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Kinetics of tRNAPyl-mediated amber suppression in E. coli translation reveals unexpected limiting steps and competing reactions: Kinetics of tRNAPyl-mediated amber suppression
Uppsala University, Disciplinary Domain of Science and Technology, Biology, Department of Cell and Molecular Biology, Structure and Molecular Biology.ORCID iD: 0000-0003-4170-9289
Uppsala University, Disciplinary Domain of Science and Technology, Biology, Department of Cell and Molecular Biology, Structure and Molecular Biology.
Uppsala University, Disciplinary Domain of Science and Technology, Biology, Department of Cell and Molecular Biology, Structure and Molecular Biology.
2016 (English)In: Biotechnology and Bioengineering, ISSN 0006-3592, E-ISSN 1097-0290, Vol. 113, no 7, 1552-1559 p.Article in journal (Refereed) Published
Abstract [en]

The utility of ribosomal incorporation of unnatural amino acids (AAs) in vivo is generally restricted by low efficiencies, even with the most widely used suppressor tRNA(Pyl). Because of the difficulties of studying incorporation in vivo, almost nothing is known about the limiting steps after tRNA charging. Here, we measured the kinetics of all subsequent steps using a purified Escherichia coli translation system. Dipeptide formation from initiator fMet-tRNA(fMet) and tRNA(Pyl) charged with allylglycine or methylserine displayed unexpectedly sluggish biphasic kinetics, approximate to 30-fold slower than for native substrates. The amplitude of the fast phases increased with increasing EF-Tu concentration, allowing measurement of K-d values of EF-Tu binding, both of which were approximate to 25-fold weaker than normal. However, binding could be increased approximate to 30-fold by lowering temperature. The fast phase rates were limited by the surprisingly approximate to 10-fold less efficient binding of EF-Tu:GTP:AA-tRNA(Pyl) ternary complex to the ribosomes, not GTP hydrolysis or peptide bond formation. Furthermore, processivity was unexpectedly impaired as approximate to 40% of the dipeptidyl-tRNA(Pyl) could not be elongated to tripeptide. Dipeptide formation was slow enough that termination due to misreading the UAG codon by non-cognate RF2 became very significant. This new understanding provides a framework for improving unnatural AA incorporation by amber suppression. Biotechnol. Bioeng. 2016;113: 1552-1559.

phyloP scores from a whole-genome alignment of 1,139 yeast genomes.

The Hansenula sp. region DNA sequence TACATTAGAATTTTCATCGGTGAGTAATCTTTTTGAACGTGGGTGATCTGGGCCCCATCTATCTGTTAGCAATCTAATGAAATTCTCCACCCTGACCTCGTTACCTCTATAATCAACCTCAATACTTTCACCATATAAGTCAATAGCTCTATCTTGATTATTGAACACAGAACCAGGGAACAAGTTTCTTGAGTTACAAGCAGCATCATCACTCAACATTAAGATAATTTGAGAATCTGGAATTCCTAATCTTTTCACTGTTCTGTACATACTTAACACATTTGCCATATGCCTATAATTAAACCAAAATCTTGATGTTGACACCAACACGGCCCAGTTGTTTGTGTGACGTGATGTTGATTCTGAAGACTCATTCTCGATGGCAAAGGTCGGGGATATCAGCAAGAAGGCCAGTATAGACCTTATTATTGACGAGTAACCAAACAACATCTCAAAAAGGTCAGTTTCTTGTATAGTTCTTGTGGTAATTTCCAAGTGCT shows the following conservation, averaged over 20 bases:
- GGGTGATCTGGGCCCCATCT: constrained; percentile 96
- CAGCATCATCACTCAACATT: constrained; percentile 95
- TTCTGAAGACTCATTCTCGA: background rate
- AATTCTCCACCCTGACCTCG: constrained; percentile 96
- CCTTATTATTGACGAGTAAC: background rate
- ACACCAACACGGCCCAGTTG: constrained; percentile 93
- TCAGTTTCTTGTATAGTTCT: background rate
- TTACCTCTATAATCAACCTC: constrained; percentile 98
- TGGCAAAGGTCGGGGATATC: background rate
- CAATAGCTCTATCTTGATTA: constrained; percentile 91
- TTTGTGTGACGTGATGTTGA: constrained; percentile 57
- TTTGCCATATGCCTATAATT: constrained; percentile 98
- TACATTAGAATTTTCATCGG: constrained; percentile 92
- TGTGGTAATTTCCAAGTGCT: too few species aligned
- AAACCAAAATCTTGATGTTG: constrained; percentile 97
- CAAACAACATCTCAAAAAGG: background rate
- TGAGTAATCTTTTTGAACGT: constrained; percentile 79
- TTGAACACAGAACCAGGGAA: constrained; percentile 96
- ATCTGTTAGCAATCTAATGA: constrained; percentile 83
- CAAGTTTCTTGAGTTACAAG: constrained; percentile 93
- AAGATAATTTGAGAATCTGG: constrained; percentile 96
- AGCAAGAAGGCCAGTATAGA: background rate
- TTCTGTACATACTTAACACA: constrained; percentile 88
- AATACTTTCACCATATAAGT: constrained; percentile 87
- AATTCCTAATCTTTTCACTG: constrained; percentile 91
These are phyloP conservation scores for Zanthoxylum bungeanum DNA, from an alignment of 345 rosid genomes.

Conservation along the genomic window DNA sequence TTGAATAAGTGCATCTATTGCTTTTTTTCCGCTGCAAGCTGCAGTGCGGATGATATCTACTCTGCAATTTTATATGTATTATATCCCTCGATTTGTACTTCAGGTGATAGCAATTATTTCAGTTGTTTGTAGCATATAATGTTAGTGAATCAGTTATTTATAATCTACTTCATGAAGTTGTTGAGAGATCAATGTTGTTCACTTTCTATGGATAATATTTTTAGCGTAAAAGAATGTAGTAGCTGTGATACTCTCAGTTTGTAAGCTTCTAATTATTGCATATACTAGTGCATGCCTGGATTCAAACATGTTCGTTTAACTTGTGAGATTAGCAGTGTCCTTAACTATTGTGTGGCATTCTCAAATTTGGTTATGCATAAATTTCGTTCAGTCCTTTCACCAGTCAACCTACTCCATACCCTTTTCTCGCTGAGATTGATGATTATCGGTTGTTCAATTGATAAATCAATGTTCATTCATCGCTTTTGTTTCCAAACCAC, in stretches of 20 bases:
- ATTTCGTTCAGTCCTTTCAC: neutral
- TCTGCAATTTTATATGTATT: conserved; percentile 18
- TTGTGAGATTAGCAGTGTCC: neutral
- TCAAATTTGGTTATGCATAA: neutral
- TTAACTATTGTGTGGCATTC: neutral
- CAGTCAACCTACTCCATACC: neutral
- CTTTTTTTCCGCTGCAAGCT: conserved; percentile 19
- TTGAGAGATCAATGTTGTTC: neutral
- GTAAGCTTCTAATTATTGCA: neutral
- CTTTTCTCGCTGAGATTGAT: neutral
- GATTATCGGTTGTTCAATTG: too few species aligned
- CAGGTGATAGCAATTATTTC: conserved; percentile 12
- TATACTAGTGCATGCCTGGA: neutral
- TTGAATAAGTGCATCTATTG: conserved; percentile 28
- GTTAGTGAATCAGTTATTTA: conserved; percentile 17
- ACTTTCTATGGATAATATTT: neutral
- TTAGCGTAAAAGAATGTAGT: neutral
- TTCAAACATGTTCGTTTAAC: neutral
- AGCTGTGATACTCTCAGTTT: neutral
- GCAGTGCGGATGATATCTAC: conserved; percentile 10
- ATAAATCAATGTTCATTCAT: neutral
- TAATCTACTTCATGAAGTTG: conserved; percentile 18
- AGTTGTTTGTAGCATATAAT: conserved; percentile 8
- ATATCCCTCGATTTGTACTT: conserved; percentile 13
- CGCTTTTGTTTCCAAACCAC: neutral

Place, publisher, year, edition, pages
2016. Vol. 113, no 7, 1552-1559 p.
Keyword [en]
protein synthesis; tRNA(Pyl); amber suppression; kinetics; EF-Tu; release factor 2
National Category
Biochemistry and Molecular Biology
Research subject
Biochemistry
Identifiers
URN: urn:nbn:se:uu:diva-270305DOI: 10.1002/bit.25917ISI: 000377527900017PubMedID: 26705134OAI: oai:DiVA.org:uu-270305DiVA: diva2:889526
Funder
Swedish Research Council
Available from: 2015-12-26 Created: 2015-12-26 Last updated: 2017-12-01Bibliographically approved
In thesis
1. In Vitro Kinetics of Ribosomal Incorporation of Unnatural Amino Acids
Open this publication in new window or tab >>In Vitro Kinetics of Ribosomal Incorporation of Unnatural Amino Acids
2016 (English)Doctoral thesis, comprehensive summary (Other academic)
Abstract [en]